Oil prices edged down in a volatile trade on Monday despite Saudi Arabia's oil minister saying that he expected OPEC and its partners to consider extending their deal to cut supply possibly into next year to end a global glut.
Saudi Arabia's Minister of Energy, Industry and Mineral Resources Khalid Al-Falih is confident that the agreement to cut oil output will be extended into the second half of 2017.
In November previous year, OPEC and other producers, including Russian Federation agreed to cut output by about 1.8 million barrels per day between January and June, but so far the move has had little impact on inventory levels.
Hedge funds that had amassed a record bet on oil's recovery at the start of this year have been dumping positions, with data on Friday showing net longs in United States benchmark West Texas Intermediate futures were down to 163m barrels as of May 2 from a high of more than 400m barrels in February.
However, despite extending gains that began Friday, the price of global benchmark Brent crude is still hovering below $50 a barrel.
The price for July futures of Brent crude oil has increased by 0.81 percent to $49.50 per barrel as of 06:23 (GMT +4).
"Those claims do not withstand the reality check with the inventories staying stubbornly high and non-OPEC production rising strongly", reports CNBC. Higher output in non-Opec countries, particularly the United States, Canada and Brazil, has offset Opec's deal reached past year to cut production and kept pressure on oil prices. "So we may ask for an extension until the end of Q1 of 2018", the source said.An OPEC source said other ideas and scenarios could be discussed, adding that core Gulf OPEC producers had talked about an extension beyond six months.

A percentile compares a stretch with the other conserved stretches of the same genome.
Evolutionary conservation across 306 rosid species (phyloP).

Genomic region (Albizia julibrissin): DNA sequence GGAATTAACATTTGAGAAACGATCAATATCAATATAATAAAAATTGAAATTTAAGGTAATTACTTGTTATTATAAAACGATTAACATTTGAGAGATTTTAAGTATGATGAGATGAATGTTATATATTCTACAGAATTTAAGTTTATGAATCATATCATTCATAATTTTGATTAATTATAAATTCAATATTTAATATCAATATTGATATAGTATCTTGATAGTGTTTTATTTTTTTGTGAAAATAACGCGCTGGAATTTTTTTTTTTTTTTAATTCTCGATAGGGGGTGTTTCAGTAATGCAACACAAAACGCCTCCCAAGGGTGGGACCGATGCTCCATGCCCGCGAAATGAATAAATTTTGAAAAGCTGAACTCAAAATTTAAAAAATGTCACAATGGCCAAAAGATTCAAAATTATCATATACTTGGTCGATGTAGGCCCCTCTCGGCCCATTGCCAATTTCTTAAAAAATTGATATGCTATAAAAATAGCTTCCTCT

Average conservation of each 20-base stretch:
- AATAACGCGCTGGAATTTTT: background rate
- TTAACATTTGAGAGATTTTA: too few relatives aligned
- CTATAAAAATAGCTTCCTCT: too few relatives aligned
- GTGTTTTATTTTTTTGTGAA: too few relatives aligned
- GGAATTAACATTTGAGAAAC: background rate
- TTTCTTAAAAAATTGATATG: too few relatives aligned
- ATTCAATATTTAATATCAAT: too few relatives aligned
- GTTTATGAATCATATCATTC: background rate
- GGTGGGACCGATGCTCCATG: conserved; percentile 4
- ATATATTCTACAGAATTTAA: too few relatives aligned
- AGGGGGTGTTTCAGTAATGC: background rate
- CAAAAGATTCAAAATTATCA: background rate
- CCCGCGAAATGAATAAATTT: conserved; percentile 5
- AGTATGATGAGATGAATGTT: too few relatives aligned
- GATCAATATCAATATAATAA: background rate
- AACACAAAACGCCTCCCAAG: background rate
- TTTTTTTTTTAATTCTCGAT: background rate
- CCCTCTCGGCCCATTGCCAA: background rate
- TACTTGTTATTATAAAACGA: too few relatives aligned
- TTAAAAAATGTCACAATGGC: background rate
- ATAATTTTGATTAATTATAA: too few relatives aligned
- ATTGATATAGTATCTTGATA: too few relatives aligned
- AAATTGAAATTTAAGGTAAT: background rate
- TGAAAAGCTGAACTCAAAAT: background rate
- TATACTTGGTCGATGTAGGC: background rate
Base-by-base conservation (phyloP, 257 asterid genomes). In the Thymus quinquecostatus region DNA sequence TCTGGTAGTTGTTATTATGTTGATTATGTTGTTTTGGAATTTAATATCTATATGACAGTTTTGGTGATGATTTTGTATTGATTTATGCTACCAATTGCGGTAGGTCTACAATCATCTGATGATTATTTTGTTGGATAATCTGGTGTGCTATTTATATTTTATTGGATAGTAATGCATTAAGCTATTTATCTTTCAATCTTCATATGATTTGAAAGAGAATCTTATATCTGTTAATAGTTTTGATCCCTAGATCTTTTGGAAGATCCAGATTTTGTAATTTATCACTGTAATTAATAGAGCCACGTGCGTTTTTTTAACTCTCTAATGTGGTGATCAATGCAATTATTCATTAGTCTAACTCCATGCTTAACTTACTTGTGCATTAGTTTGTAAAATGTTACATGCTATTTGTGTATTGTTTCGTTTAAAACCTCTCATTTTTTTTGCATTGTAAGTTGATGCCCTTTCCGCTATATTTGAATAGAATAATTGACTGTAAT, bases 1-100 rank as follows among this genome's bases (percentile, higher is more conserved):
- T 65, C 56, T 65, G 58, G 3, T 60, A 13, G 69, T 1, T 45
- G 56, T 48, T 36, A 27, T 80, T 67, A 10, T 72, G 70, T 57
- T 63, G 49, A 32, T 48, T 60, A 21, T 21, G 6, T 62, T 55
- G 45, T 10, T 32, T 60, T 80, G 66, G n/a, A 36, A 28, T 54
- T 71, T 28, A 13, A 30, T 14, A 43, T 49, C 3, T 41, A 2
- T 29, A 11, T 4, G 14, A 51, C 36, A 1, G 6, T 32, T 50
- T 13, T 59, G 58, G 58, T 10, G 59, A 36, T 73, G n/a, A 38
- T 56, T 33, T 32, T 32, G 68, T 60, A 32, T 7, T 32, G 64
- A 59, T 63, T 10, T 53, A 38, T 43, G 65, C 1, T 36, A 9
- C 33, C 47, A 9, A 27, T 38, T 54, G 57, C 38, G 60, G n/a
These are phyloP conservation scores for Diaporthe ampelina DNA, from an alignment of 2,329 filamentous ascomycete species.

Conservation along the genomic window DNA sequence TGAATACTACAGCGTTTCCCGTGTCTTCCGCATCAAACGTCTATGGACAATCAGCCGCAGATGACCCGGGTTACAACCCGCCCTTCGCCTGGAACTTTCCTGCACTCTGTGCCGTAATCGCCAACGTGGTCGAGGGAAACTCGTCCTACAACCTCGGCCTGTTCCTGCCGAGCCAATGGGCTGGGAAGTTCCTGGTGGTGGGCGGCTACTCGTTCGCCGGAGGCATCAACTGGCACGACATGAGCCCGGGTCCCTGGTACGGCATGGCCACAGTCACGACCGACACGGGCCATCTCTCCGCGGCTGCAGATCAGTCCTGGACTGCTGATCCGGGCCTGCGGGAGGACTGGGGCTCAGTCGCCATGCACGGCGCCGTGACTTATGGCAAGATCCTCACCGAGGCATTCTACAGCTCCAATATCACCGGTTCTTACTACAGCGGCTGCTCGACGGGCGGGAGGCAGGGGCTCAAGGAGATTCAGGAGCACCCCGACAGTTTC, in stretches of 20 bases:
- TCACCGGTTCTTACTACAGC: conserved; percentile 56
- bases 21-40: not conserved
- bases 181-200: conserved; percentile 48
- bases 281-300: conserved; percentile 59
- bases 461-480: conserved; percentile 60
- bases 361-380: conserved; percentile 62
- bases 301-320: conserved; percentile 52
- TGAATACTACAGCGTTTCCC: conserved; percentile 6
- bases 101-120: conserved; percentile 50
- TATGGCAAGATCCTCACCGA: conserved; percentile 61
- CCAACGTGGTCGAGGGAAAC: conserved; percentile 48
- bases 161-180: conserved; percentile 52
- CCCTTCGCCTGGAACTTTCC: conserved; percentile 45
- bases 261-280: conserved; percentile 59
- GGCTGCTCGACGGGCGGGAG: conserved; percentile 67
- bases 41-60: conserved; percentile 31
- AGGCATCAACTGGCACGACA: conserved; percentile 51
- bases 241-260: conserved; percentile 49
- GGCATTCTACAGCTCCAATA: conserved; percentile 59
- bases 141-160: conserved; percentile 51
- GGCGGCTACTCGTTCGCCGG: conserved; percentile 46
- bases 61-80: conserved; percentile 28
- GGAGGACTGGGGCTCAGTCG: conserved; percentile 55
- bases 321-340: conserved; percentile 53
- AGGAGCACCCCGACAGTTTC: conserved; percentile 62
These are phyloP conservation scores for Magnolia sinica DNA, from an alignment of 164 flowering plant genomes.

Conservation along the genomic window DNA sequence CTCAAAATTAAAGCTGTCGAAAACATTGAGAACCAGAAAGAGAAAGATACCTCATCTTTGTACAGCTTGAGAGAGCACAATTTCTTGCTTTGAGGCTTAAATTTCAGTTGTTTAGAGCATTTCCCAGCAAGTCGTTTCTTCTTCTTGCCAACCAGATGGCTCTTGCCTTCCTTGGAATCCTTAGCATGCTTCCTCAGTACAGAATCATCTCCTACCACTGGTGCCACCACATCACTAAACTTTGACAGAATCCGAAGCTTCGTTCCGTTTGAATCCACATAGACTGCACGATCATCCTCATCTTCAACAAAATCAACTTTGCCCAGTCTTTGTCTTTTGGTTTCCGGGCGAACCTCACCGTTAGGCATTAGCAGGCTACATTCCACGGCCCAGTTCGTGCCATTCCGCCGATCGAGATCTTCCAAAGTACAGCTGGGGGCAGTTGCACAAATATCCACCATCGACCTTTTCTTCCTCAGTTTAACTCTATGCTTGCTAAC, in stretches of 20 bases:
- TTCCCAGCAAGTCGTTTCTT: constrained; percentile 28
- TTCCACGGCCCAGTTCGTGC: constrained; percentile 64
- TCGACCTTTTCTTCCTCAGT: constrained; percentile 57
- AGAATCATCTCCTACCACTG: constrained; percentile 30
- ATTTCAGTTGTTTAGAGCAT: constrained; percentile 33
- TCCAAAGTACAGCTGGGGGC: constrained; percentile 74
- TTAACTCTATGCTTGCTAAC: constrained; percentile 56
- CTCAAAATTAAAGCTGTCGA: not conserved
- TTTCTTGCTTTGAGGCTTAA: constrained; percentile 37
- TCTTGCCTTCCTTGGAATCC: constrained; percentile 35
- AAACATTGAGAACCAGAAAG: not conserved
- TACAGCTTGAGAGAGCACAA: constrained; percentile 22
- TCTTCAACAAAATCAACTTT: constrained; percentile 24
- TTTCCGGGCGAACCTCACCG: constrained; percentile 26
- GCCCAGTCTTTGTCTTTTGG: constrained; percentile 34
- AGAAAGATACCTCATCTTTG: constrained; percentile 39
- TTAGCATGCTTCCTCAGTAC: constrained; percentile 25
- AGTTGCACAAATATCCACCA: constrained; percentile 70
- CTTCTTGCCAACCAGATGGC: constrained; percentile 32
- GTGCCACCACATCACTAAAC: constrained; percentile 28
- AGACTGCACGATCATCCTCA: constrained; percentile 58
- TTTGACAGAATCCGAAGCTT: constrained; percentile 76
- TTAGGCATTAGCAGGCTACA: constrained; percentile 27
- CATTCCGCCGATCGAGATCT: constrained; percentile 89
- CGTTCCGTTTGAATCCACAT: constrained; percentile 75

A survey of industry sentiment from S&P Global Platts predicted a draw on US crude oil inventories of 1.8 million barrels and a gasoline stock decline of 700,000 barrels. Some analysts have concluded even a six-month extension would not be enough to bring stock levels down to their long-run average.
There has been rising speculation about the producers' commitment to the deal, since the surging U.S. production this year has meant that their sacrifices have resulted only in ceded market share.
Lower oil prices are normally good news at the pumps but the rand has been affected by the slump in prices.
"If OPEC announces a production cut, the surprise leads to an upward adjustment in prices ..."